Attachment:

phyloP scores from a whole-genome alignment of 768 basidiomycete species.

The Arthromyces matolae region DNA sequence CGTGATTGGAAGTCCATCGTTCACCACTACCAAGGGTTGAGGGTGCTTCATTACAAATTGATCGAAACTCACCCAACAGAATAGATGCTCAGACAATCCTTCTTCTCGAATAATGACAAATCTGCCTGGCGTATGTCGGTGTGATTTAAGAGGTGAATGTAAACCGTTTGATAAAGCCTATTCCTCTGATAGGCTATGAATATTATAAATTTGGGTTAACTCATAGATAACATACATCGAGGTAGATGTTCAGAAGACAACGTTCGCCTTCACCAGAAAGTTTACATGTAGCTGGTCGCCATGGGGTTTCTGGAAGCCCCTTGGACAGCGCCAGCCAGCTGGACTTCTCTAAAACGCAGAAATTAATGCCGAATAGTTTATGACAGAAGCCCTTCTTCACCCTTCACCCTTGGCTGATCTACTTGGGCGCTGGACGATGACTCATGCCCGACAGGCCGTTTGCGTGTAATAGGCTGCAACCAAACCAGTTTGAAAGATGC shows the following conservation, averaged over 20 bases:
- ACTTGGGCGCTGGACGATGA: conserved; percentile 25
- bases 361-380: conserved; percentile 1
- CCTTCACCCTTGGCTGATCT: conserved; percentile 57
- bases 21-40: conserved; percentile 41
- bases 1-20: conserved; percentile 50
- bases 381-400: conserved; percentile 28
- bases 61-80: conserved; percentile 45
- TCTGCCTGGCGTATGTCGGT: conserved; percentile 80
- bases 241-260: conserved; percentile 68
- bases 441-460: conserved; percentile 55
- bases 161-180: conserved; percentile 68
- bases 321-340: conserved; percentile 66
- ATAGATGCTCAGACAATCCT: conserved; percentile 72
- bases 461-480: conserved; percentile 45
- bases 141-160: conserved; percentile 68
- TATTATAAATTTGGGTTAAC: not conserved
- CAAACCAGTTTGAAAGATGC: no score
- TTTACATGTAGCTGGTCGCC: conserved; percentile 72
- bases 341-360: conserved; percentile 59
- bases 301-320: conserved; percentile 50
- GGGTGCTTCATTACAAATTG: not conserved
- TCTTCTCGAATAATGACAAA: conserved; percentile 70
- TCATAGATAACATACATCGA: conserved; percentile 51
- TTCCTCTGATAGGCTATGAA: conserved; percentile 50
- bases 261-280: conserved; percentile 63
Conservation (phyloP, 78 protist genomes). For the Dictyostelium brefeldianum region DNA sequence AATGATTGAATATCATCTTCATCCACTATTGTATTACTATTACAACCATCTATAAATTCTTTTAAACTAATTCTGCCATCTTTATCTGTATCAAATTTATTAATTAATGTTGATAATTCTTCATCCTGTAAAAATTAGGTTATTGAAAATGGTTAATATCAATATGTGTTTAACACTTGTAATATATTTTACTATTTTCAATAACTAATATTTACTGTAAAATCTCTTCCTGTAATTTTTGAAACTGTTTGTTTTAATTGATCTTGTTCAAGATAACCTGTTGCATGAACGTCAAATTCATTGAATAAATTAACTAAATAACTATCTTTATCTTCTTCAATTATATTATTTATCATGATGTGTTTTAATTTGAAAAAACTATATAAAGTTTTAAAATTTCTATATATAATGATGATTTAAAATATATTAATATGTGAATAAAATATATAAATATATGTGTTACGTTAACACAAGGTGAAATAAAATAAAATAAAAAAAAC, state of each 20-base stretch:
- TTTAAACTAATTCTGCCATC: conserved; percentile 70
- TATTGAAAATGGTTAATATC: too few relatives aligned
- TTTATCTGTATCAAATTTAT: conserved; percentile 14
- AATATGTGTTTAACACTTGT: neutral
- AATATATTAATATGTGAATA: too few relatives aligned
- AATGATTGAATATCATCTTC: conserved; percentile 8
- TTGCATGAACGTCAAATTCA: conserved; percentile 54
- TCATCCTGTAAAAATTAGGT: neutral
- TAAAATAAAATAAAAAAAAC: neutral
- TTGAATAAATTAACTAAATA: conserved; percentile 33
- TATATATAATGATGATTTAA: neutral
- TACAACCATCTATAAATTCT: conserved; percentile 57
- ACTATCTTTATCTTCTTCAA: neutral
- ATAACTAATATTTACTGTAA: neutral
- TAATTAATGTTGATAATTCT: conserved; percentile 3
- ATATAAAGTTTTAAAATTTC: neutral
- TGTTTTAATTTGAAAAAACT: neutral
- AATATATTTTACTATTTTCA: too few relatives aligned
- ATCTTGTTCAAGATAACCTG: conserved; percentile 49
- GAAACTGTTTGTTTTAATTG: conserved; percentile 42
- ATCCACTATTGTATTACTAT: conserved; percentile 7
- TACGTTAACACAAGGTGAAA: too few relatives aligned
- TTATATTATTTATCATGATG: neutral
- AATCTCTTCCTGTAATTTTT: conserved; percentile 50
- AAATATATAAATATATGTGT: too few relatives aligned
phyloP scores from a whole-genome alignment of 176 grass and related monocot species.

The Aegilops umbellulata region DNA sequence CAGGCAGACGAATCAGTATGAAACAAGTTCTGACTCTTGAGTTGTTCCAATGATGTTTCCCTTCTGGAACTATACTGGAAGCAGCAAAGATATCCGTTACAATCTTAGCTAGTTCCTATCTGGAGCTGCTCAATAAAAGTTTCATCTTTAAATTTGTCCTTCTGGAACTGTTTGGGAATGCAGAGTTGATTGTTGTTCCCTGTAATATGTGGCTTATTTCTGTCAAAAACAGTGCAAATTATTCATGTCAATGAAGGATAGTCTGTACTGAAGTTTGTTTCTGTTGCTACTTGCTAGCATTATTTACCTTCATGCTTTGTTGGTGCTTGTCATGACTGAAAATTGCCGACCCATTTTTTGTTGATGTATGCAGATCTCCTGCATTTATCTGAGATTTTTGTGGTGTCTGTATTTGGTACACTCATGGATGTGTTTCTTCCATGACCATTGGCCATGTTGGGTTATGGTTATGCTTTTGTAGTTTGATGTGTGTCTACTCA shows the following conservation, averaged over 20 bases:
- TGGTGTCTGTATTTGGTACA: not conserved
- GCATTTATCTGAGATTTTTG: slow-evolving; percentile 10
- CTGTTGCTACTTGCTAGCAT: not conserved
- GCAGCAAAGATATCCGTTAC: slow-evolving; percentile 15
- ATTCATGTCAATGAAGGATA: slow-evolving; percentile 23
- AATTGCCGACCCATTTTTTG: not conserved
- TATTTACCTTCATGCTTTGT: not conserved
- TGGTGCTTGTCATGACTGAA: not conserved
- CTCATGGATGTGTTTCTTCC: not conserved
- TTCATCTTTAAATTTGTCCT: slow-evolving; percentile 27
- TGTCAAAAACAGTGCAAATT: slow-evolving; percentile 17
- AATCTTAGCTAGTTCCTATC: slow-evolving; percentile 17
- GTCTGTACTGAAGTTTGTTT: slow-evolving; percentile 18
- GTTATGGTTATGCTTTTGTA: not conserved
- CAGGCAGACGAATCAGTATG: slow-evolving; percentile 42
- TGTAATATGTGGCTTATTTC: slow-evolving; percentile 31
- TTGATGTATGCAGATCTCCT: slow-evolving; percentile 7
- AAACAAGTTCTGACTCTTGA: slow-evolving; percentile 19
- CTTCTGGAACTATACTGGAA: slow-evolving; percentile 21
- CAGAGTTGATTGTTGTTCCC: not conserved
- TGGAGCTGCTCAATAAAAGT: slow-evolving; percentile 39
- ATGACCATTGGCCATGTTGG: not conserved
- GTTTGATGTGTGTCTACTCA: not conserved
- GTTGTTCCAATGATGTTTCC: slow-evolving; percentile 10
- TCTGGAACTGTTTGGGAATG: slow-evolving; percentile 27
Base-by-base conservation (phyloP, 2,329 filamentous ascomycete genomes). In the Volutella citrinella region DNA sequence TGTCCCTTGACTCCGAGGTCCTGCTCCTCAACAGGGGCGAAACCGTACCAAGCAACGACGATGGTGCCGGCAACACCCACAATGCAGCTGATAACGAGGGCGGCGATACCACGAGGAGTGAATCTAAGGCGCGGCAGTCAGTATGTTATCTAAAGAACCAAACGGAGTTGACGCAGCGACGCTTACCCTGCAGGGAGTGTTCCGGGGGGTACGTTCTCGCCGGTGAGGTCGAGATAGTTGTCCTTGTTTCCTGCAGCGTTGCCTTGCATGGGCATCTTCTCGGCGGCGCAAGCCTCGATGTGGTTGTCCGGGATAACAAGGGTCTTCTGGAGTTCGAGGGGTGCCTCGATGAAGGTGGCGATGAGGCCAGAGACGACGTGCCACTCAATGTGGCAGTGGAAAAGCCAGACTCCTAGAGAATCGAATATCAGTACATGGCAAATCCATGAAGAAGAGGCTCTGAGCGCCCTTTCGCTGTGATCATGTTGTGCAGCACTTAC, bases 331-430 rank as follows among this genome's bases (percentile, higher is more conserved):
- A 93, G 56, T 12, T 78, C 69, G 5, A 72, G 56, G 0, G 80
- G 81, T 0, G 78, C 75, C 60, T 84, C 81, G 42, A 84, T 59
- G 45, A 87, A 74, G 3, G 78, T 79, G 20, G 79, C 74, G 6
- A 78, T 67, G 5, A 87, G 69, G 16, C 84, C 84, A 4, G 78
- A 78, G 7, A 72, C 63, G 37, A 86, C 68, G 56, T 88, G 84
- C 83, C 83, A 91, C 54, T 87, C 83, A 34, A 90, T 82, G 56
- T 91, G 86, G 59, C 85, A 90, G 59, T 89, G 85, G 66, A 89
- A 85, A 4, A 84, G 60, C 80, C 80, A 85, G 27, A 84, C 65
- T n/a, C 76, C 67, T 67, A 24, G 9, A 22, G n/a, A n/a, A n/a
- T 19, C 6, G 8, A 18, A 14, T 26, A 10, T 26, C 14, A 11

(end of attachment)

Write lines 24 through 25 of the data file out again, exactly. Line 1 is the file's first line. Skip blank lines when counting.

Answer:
- TCTTCTCGAATAATGACAAA: conserved; percentile 70
- TCATAGATAACATACATCGA: conserved; percentile 51